Brian Vickers has always been NASCAR’s de facto “Renaissance Man” – distinguished among his mostly rough-and-tumble peers for quoting his favorite book, “The Art of Happiness” by the Dalai Lama, expressing his preference for Frank Sinatra’s music and considering Albert Einstein one of his heroes.
So it comes as no surprise that the eclectic Vickers, 28, is spending the other portion of his part-time NASCAR schedule driving on Europe’s most famous road courses and competing in sports car racing’s grand dame, the 24 Hours of Le Mans.
The real head-turner this season is how competitive Vickers has been in the Sprint Cup Series in only a few assorted starts for Michael Waltrip Racing, a schedule that will include a drive this weekend at the 1.058-mile New Hampshire Motor Speedway.
He has two top-five finishes in three starts thus far and legitimately challenged for the win at Bristol Motor Speedway, where he finished fifth, and on the road course at Sonoma, where he was fourth. His 125 laps led at the Bristol bullring was second only to race-winner Brad Keselowski and, at that point in the season (the fourth race), easily more laps out front than his MWR full-time teammates combined (39 laps).
In fact, Vickers led nearly as many laps in that race as in his three previous seasons combined (138 laps).
“Every year that goes by you learn new things,’’ Vickers said. ”If you’re not, that’s bad.
“In general, I’m the same driver that I have been in the past. I definitely wouldn’t go so far as to say I took a magic pill or anything during the offseason.
“I think as a person you grow and evolve through life experiences for sure. There is never one piece of the puzzle. … I’m sure everyone stepped their game up. It’s not like I’ve made them (MWR) better. It’s not like they made me better. It’s a combination of all of the above.
“Sometimes it just clicks, and it just has this year.’’
While keeping Waltrip’s third car – the No. 55 Toyota – among the top 35 in the owners points is the priority for Vickers, he concedes that not running a full season or for a driver’s championship takes off some of the extreme pressure.
It changes your outlook and can change your strategy – your willingness to be more aggressive, to go for the win at all costs.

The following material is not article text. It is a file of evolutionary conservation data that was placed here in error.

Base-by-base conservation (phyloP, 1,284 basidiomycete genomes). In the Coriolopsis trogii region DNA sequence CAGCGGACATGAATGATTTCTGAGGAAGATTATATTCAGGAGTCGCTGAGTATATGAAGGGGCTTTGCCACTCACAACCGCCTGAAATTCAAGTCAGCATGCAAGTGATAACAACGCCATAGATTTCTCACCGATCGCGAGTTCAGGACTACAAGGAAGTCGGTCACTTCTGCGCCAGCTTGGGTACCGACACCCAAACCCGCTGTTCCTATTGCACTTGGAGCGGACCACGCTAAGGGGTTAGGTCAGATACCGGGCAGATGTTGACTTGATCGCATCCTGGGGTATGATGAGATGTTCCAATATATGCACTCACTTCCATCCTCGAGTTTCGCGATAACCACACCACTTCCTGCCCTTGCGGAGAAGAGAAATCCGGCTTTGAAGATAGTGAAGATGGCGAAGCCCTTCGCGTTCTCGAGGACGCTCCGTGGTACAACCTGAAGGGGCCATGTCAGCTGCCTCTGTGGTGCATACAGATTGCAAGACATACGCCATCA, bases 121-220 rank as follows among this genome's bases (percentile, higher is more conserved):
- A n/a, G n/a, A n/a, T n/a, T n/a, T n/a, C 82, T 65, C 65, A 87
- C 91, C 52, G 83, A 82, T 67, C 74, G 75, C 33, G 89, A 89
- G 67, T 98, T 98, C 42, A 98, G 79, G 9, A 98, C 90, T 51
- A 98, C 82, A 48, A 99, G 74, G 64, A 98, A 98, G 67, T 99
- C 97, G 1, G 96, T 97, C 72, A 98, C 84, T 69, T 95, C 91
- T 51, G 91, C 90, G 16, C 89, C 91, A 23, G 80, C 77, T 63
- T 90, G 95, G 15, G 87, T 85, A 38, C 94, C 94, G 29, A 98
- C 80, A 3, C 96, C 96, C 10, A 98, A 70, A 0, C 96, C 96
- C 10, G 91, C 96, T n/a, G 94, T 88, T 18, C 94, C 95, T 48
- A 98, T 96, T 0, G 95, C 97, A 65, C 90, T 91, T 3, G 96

And no one more than Vickers understands what good a change in outlook can do.
The two-time Cup winner missed most of the 2010 season after being diagnosed and hospitalized with blood clots and eventually underwent heart surgery.
It scared him. And motivated him.
He had life to live.
So when Vickers was without a full-time contract for the 2012 season, he wasn’t about to sit around and lament. Instead he has traveled the world, seizing racing and testing opportunities that he wouldn’t have had while maintaining a grueling 38-week NASCAR schedule – all the while keeping a lead foot in NASCAR’s door.
And his efficient work at MWR has been duly noted.
“In general we’re out there trying to get the best finish we can every week and be consistent and get the car up in owners points,’’ said Vickers, who has a pair of top-five finishes and a pole position in his races at New Hampshire.
“If I’ve learned anything … every day in life is an audition. Don’t think that you’re just auditioning at the end of a contract of when you don’t have one because that’s not just for racing, that’s for anyone and everyone in life.’’
It’s a philosophy that could well land Vickers a full-time job in 2013. But if not, you get the idea that he’ll make the best of it.
“Obviously not every opportunity fits and not all for the same reason,’’ Vickers said. “Maybe it’s timing or chemistry or connection or budget or money or sponsors or conflicts, who knows.
“But I’m exploring all opportunities on the basis that if we can go win, let’s go.’’